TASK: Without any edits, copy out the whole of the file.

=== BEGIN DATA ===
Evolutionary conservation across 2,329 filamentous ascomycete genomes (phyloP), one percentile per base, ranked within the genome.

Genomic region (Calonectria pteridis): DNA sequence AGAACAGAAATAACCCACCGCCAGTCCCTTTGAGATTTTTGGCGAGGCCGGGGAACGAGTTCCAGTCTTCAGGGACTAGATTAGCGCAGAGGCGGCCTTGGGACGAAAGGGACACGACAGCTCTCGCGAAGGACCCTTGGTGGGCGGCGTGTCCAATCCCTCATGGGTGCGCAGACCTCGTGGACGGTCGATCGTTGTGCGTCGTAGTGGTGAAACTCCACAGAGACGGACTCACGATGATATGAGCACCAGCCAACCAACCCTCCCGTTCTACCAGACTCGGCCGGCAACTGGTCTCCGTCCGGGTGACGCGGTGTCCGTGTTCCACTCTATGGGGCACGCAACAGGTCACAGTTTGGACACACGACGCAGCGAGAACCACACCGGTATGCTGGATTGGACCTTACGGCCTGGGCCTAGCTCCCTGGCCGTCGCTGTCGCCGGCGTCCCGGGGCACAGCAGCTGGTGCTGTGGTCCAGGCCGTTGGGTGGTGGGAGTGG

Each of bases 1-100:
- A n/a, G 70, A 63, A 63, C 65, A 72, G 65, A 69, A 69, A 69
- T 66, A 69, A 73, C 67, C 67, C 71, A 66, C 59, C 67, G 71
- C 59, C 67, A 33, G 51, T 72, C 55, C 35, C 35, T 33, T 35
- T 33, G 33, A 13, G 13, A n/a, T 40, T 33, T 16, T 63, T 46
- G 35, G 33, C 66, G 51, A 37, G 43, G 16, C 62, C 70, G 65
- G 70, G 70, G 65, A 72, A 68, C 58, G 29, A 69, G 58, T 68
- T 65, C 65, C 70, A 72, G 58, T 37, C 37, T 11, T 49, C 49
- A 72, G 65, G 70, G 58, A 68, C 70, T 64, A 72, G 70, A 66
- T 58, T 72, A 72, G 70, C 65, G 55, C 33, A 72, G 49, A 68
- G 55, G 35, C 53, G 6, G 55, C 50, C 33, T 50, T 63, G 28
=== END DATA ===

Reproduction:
Evolutionary conservation across 2,329 filamentous ascomycete genomes (phyloP), one percentile per base, ranked within the genome.

Genomic region (Calonectria pteridis): DNA sequence AGAACAGAAATAACCCACCGCCAGTCCCTTTGAGATTTTTGGCGAGGCCGGGGAACGAGTTCCAGTCTTCAGGGACTAGATTAGCGCAGAGGCGGCCTTGGGACGAAAGGGACACGACAGCTCTCGCGAAGGACCCTTGGTGGGCGGCGTGTCCAATCCCTCATGGGTGCGCAGACCTCGTGGACGGTCGATCGTTGTGCGTCGTAGTGGTGAAACTCCACAGAGACGGACTCACGATGATATGAGCACCAGCCAACCAACCCTCCCGTTCTACCAGACTCGGCCGGCAACTGGTCTCCGTCCGGGTGACGCGGTGTCCGTGTTCCACTCTATGGGGCACGCAACAGGTCACAGTTTGGACACACGACGCAGCGAGAACCACACCGGTATGCTGGATTGGACCTTACGGCCTGGGCCTAGCTCCCTGGCCGTCGCTGTCGCCGGCGTCCCGGGGCACAGCAGCTGGTGCTGTGGTCCAGGCCGTTGGGTGGTGGGAGTGG

Each of bases 1-100:
- A n/a, G 70, A 63, A 63, C 65, A 72, G 65, A 69, A 69, A 69
- T 66, A 69, A 73, C 67, C 67, C 71, A 66, C 59, C 67, G 71
- C 59, C 67, A 33, G 51, T 72, C 55, C 35, C 35, T 33, T 35
- T 33, G 33, A 13, G 13, A n/a, T 40, T 33, T 16, T 63, T 46
- G 35, G 33, C 66, G 51, A 37, G 43, G 16, C 62, C 70, G 65
- G 70, G 70, G 65, A 72, A 68, C 58, G 29, A 69, G 58, T 68
- T 65, C 65, C 70, A 72, G 58, T 37, C 37, T 11, T 49, C 49
- A 72, G 65, G 70, G 58, A 68, C 70, T 64, A 72, G 70, A 66
- T 58, T 72, A 72, G 70, C 65, G 55, C 33, A 72, G 49, A 68
- G 55, G 35, C 53, G 6, G 55, C 50, C 33, T 50, T 63, G 28